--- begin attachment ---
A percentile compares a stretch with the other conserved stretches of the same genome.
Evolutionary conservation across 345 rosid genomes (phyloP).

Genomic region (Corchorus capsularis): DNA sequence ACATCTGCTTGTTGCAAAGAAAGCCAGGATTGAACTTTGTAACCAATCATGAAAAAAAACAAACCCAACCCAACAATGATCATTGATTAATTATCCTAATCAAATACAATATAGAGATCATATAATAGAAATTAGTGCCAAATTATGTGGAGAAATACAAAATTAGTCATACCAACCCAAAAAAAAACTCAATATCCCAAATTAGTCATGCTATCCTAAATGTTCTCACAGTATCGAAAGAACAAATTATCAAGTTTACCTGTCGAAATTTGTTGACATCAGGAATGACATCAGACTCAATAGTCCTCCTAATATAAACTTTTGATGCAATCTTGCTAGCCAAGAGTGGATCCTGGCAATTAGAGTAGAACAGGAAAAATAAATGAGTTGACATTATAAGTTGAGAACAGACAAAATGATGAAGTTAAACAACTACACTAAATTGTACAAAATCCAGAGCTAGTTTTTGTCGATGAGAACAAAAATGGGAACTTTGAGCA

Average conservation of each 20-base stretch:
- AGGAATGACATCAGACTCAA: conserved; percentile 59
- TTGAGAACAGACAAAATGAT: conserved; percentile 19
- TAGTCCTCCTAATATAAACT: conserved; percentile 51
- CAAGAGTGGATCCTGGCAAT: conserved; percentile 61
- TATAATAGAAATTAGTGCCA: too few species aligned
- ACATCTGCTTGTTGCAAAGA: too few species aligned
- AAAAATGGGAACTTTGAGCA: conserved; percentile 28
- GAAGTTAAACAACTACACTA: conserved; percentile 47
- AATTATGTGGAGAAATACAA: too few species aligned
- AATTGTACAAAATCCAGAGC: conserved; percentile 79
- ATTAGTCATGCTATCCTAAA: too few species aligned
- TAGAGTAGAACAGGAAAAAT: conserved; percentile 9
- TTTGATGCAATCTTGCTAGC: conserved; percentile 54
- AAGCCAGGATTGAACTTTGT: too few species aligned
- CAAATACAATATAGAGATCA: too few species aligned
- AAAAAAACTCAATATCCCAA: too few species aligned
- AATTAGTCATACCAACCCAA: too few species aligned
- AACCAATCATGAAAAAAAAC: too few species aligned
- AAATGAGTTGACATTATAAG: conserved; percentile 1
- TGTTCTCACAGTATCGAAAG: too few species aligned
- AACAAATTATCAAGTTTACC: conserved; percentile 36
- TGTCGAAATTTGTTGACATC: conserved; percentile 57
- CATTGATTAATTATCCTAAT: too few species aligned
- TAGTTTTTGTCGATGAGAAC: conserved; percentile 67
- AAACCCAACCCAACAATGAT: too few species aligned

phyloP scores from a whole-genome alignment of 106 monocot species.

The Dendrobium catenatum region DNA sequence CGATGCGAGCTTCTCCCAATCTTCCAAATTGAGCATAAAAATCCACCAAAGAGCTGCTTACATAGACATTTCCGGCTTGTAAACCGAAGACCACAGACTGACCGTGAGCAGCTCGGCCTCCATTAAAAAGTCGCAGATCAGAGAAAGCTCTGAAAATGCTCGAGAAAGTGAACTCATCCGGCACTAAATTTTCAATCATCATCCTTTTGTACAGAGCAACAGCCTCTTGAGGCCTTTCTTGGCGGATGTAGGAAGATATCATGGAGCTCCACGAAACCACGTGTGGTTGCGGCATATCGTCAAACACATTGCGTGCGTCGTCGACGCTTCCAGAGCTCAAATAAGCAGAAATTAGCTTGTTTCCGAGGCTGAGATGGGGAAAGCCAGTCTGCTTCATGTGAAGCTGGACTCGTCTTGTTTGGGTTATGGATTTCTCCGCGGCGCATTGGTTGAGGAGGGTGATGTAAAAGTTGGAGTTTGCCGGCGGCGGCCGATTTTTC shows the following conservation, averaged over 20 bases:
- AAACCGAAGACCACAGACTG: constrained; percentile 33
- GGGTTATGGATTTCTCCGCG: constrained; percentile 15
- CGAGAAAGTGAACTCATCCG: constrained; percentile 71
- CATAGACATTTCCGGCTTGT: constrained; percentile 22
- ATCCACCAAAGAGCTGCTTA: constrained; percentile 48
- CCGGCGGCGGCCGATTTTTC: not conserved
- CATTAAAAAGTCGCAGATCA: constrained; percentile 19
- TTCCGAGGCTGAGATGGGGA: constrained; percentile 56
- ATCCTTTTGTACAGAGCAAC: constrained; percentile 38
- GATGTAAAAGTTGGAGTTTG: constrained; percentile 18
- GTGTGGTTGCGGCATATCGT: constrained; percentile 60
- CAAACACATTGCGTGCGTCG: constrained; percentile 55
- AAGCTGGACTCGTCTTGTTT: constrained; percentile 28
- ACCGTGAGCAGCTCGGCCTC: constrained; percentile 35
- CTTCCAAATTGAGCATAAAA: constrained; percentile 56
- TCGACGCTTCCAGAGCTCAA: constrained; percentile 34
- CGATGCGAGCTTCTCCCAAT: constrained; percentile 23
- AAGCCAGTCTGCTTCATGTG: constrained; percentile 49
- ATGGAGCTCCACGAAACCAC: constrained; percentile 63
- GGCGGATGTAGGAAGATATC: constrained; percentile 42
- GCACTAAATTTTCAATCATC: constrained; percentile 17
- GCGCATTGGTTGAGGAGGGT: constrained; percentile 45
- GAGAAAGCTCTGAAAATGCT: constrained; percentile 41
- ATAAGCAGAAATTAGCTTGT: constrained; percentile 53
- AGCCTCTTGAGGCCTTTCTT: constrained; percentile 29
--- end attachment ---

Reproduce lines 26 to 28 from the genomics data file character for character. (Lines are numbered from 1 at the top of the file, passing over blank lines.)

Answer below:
- TGTCGAAATTTGTTGACATC: conserved; percentile 57
- CATTGATTAATTATCCTAAT: too few species aligned
- TAGTTTTTGTCGATGAGAAC: conserved; percentile 67